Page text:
Install Open Source Firewall pfSense

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pfSense is a software firewall solution based on FreeBSD. pfSense is installed on a dedicated server and requires at least two network interfaces to operate as a firewall. A user-friendly web interface is used to configure the firewall. Special FreeBSD know-how is therefore not required for managing the firewall. However, if you want to make any configuration changes directly via the command line, you should be accordingly familiar with FreeBSD.

pfSense offers a web interface for configuring firewall rules.

Features

The following website lists the features of pfSense in detail:

Hardware Compatibility

Since pfSense is based on FreeBSD, the same hardware compatibility requirements apply as with FreeBSD. The following table shows the version schedule of the two OSes:

Note: Thomas-Krenn tested each of the following systems with pfSense 2.2 resp. FreeBSD 10.1-RELEASE-p4.

Compatible Systems from Thomas-Krenn

The following servers were tested with a pfSense installation by the Thomas-Krenn team:

1U Intel Single-CPU RI1102H Server P9D-MV

 

1U Intel Single-CPU RI1102H Server X10SLH-F

 

Additional Network Cards

  • Add-on card Intel I210-T1 single port
    • See support onboard, i210
  • Add-on card Intel I350-T2 dual port

Hardware RAID Controllers

Note: The onboard RAID controller is not usable for RAIDs

Installation

You can also find helpful information about installing pfSense at:

The following installation methods are possible:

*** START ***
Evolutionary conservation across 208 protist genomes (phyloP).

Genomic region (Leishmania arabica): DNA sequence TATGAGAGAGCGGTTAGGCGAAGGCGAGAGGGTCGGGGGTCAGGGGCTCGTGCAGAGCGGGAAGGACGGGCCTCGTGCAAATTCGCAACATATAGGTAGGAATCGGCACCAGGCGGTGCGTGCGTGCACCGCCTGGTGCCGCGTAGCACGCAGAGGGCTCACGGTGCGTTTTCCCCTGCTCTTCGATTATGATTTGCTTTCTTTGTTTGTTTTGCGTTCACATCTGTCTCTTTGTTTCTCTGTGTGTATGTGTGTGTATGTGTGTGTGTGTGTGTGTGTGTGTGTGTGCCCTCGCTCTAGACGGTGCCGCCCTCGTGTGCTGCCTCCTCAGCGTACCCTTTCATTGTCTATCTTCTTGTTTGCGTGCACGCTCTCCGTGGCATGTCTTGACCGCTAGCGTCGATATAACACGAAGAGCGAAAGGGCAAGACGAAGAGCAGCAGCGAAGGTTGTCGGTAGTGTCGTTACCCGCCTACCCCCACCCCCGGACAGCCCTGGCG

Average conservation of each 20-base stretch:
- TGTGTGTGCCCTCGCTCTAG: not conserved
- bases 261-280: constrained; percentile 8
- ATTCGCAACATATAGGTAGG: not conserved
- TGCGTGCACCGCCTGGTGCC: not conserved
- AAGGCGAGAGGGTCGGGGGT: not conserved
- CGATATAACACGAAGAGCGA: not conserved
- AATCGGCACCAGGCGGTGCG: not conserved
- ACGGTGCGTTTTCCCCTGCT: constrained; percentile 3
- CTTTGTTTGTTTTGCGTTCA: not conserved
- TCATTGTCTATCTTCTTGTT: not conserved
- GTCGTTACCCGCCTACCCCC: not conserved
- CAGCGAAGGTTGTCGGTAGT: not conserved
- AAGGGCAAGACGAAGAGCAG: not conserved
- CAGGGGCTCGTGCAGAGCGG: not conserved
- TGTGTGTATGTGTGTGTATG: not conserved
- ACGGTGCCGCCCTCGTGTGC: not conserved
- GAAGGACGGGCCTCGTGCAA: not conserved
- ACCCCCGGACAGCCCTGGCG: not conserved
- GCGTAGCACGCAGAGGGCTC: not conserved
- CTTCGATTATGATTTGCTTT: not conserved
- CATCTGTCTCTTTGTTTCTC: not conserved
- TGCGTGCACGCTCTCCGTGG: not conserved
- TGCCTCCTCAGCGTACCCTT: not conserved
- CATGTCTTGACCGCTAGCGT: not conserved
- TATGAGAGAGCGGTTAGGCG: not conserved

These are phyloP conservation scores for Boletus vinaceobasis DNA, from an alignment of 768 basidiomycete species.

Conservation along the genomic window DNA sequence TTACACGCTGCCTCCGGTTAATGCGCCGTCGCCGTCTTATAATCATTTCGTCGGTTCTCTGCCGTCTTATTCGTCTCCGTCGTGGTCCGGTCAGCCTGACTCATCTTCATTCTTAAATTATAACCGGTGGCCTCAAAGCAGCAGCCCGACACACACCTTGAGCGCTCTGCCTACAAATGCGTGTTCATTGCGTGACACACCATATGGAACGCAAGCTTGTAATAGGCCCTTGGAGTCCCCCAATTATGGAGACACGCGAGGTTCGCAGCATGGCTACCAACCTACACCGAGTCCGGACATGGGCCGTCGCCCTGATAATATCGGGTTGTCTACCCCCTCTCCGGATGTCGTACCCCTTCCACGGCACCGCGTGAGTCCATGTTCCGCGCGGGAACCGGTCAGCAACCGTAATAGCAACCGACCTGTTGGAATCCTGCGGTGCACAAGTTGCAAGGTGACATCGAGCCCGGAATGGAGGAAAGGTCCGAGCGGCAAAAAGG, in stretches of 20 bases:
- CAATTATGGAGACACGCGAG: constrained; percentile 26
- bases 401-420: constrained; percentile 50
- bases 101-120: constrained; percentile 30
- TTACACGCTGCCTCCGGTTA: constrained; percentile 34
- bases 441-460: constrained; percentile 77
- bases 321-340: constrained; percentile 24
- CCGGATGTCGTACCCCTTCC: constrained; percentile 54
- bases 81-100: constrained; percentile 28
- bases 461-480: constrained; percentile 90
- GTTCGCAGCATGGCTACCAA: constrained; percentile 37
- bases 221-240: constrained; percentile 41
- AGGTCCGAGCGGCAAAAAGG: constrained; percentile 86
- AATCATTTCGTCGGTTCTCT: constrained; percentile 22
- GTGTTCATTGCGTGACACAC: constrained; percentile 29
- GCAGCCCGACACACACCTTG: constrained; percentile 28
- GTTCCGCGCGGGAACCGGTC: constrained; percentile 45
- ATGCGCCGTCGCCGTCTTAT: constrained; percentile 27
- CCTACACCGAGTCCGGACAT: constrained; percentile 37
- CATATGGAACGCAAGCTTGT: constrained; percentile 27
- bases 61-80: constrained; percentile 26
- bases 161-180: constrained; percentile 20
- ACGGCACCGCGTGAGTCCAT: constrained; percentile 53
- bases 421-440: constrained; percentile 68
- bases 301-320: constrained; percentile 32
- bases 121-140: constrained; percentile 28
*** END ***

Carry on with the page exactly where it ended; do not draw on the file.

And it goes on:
1. Via Live CD with Installer
    • For this installation type, please use the Live CD with Installer, which can be downloaded from the pfSense website - pfSense Download Mirrors
    • It is recommended that you export the Live CD iso file via the IPMI-KVM console to the target system. You can boot from the virtual drive now. As an alternative, you can burn the Live CD to a disc and run it from a physical drive.
  2. Via Live CD with Installer on a USB stick
    • For this installation type, please use the Live CD with Installer (on USB Memstick), which can be downloaded from the pfSense website. Choose VGA as console – pfSense Download Mirrors
    • Create an USB stick if USB Memstick image will be used:

Note: All data on /dev/sdb will be overwritten. Replace /dev/sdb with the correct USB device if necessary!

$ gunzip pfSense-memstick-2.2-RELEASE-amd64.img.gz
$ sudo dd if=pfSense-memstick-2.2-RELEASE-amd64.img of=/dev/sdb bs=1M

Installation Dialogue

Debug Readouts for Add-on Cards

  • I210-T1 single port
# pciconf -lv
igb0@pci0:1:0:0:	class=0x020000 card=0x00028086 chip=0x15338086 rev=0x03 hdr=0x00
    class      = network
    subclass   = ethernet
# dmesg | grep igb0
igb0: <Intel(R) PRO/1000 Network Connection version - 2.4.0> mem 0xde200000-0xde2fffff,0xde300000-0xde303fff irq 16 at device 0.0 on pci1
  • Intel I350-T2 dual port
# dmesg |grep igb0
igb0: <Intel(R) PRO/1000 Network Connection version - 2.4.0> mem 0xde200000-0xde2fffff,0xde304000-0xde307fff irq 16 at device 0.0 on pci1
# dmesg | grep igb1
igb1: <Intel(R) PRO/1000 Network Connection version - 2.4.0> mem 0xde100000-0xde1fffff,0xde300000-0xde303fff irq 17 at device 0.1 on pci1
# pciconf -lv
igb0@pci0:1:0:0:	class=0x020000 card=0x00028086 chip=0x15218086 rev=0x01 hdr=0x00
    class      = network
    subclass   = ethernet
igb1@pci0:1:0:1:	class=0x020000 card=0x00028086 chip=0x15218086 rev=0x01 hdr=0x00
    class      = network
    subclass   = ethernet

References

  1. FreeBSD Revision 265922, adding mrsas driver (freebsd.org)

Author: Georg Schönberger

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